6. He’s looking right at you, MadPriest. Is he gonna bring in the business model of running the diocese? And Holy Trinity in Brompton – the root of all Alpha! Oh, dear!

    WV: “watiosta”. My new swear word. Watiosta!

  7. Hmmm. And the responses at “Thinking Anglicans” seemed predominantly favorable.

    Well, you know my bog-standard response: cross The Pond. Try Anglicanism (of Our Sort) Somewhere Else.

  8. And the responses at “Thinking Anglicans” seemed predominantly favorable.

    I seem to remember the responses when a certain Welshman was announced as the new ABC were euphoric.

  9. And Holy Trinity in Brompton – the root of all Alpha! Oh, dear!

    I’m not sure of your chronology, Mimi, but is it possible that Justin Welby was at HTB when you were a Roman Catholic?

    And should we assume that your RC past totally defines you, as you seem to be assuming that his HTB past totally defines him?

  10. It’s yet another Oxbridge toff, Tim. With your respect for Anabaptists and the like, you, of all people, should be screaming against this scripture denying appointment.

  11. A commenter at Charlie’s blog, Pam, gives the following information:

    I was a Reader at Coventry Cathedral when Justin was the Director of the Centre for Reconciliation. He’s a hardworking and genuinely pastoral person, and wore his role very lightly despite being involved in some fairly hair raising situations when travelling abroad. He’s experienced in parish ministry which I do think is quite important when someone is making decisions which affect parishes.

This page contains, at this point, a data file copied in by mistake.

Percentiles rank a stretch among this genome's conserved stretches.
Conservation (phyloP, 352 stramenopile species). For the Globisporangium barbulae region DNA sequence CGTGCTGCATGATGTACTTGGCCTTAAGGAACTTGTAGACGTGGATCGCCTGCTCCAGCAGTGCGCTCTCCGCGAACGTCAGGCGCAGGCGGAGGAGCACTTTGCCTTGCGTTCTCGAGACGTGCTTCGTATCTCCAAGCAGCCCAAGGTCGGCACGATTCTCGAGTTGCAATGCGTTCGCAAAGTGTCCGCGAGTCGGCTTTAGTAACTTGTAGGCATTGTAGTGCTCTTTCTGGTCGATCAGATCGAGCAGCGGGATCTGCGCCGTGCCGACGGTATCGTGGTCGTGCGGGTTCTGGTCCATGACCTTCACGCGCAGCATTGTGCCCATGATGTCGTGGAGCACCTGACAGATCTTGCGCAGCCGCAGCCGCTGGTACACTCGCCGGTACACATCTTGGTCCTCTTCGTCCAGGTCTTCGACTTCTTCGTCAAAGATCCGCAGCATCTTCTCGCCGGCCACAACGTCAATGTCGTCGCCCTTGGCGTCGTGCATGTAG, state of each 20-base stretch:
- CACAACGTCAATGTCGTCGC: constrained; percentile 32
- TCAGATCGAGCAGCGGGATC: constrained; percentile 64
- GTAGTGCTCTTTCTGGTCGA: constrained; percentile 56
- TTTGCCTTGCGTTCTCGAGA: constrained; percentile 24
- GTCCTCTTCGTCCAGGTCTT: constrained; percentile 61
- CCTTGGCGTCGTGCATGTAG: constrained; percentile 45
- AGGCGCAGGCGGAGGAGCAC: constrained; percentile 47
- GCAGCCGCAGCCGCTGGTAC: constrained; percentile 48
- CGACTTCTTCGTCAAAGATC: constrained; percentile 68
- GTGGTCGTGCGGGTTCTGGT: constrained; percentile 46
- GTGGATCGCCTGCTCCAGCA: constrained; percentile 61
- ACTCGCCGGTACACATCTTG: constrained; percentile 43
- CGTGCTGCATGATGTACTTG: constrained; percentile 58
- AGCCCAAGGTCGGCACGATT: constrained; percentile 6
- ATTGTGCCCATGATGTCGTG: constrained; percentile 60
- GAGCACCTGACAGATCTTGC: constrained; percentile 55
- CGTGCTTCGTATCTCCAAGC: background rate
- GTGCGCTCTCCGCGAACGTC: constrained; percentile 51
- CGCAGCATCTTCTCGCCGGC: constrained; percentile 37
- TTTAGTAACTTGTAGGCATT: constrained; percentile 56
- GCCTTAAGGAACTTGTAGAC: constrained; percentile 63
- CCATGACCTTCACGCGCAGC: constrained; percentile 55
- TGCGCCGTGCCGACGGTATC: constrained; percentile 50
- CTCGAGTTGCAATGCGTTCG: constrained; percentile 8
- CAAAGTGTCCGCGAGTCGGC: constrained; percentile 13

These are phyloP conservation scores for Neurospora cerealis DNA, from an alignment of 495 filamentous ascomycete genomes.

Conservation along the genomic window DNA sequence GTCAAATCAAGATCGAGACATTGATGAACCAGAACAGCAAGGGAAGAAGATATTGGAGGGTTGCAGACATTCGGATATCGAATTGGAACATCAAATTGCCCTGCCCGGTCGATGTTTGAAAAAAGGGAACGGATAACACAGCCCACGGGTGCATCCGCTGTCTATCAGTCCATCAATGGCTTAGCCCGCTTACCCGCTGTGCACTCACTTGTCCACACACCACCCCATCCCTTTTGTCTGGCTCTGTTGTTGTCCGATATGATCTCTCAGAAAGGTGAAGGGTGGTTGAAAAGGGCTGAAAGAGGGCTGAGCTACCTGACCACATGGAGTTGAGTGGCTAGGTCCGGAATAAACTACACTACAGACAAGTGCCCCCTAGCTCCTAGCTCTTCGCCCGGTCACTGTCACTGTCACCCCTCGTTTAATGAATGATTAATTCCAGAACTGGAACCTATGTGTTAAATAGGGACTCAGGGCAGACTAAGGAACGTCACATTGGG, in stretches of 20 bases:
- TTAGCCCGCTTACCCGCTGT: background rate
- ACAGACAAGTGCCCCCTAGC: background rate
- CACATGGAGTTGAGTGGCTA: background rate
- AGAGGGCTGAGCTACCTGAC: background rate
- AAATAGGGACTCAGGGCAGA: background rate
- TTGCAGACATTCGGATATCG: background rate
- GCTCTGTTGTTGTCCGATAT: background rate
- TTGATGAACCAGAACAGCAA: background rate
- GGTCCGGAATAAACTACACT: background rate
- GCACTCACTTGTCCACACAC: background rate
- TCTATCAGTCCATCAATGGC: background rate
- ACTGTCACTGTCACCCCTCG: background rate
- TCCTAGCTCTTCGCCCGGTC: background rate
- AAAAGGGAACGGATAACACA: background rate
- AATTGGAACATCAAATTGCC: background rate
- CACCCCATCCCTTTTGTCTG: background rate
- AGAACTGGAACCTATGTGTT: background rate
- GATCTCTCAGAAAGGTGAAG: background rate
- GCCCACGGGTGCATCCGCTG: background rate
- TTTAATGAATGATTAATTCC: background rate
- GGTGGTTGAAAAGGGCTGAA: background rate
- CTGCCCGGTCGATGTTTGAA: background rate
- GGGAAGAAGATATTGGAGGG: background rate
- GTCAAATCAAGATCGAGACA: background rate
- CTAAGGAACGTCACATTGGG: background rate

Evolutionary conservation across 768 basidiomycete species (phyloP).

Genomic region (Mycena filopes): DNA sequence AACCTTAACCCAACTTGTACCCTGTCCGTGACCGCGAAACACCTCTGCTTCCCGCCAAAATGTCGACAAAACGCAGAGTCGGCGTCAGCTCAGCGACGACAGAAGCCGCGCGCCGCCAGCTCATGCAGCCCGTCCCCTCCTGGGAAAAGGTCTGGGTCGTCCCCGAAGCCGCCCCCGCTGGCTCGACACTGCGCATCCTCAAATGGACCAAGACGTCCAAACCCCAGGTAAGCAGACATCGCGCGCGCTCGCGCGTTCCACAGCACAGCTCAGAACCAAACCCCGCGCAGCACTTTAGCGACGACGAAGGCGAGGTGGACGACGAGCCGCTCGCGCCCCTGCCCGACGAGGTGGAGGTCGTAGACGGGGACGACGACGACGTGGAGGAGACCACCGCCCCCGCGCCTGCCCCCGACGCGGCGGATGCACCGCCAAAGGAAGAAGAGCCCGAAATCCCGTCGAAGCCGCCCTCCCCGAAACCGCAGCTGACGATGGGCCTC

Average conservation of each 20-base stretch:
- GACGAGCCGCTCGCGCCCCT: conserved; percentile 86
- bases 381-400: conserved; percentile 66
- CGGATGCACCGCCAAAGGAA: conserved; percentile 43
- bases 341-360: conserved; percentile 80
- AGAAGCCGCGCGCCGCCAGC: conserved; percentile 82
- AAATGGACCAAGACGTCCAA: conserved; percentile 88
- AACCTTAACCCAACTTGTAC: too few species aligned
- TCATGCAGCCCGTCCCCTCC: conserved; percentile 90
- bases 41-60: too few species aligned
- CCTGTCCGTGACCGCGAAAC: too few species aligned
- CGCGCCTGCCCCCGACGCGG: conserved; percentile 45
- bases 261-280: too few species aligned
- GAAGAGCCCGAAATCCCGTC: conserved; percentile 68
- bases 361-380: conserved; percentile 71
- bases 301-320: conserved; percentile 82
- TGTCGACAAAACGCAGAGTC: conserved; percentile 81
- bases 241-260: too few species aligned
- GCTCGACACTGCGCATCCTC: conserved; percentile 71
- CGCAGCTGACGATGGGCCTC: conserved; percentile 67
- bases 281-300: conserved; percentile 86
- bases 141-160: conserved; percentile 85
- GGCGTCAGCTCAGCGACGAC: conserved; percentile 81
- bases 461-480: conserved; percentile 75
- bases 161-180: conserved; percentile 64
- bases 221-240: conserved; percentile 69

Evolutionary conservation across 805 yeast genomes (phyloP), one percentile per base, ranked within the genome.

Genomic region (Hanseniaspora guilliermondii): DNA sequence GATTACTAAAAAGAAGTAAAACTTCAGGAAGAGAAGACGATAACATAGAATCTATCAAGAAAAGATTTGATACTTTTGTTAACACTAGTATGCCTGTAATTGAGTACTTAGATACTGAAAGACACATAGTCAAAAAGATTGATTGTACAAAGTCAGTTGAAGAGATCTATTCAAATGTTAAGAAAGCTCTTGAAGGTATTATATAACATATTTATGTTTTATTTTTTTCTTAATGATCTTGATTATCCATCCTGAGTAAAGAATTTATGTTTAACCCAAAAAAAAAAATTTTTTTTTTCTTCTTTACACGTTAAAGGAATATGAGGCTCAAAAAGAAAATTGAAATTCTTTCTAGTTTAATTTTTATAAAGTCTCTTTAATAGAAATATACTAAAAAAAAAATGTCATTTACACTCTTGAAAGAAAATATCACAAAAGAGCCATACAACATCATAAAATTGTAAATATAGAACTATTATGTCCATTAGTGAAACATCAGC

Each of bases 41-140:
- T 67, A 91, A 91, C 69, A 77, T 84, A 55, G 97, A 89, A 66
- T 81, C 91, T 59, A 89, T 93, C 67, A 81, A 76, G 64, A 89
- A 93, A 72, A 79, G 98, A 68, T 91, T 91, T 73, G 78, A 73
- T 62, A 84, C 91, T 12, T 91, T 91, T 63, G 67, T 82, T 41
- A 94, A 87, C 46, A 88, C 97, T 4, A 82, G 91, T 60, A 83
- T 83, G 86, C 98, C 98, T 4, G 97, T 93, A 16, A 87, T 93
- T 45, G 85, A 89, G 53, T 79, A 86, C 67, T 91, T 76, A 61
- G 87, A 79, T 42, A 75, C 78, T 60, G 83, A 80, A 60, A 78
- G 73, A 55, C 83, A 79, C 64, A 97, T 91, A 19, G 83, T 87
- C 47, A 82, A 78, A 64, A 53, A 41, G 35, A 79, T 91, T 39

During his spell at Coventry he also gave the best talk I ever heard at a local Reader conference because he talked to us as equals. (Readers get astonishingly talked down to by a lot of clergy.)

    I’m not sure if his official biography has pointed out that he was also the chair of a health trust for while before he took on the residentiary role at Coventry.

    From the Diocese of Durham bio I also note the following:

    In November 2002, Justin became a Canon of Coventry Cathedral. In this capacity, with Canon Andrew White – who is now based in Baghdad – and later working on his own, he was responsible for leading Coventry’s international ministry of reconciliation, which included practical direct intervention work in the middle east and Africa, as well as facilitating a network of peace centres, the Community of the Cross of Nails, with 165 partners in more than 25 countries. In his last 18 months, in Coventry he was also Sub Dean of the Cathedral. He also worked extensively in areas of deprivation in Coventry, especially enabling local organisations to bring together different ethnic and religious groups.

  12. O for f…. sake. I detect something of a large chip on a shoulder here. Let’s see how he fits himself into the post before you start shooting him down. After all, the ABC did not fulfil your expectations, so perhaps Welby might not, but this time proving to be better than feared.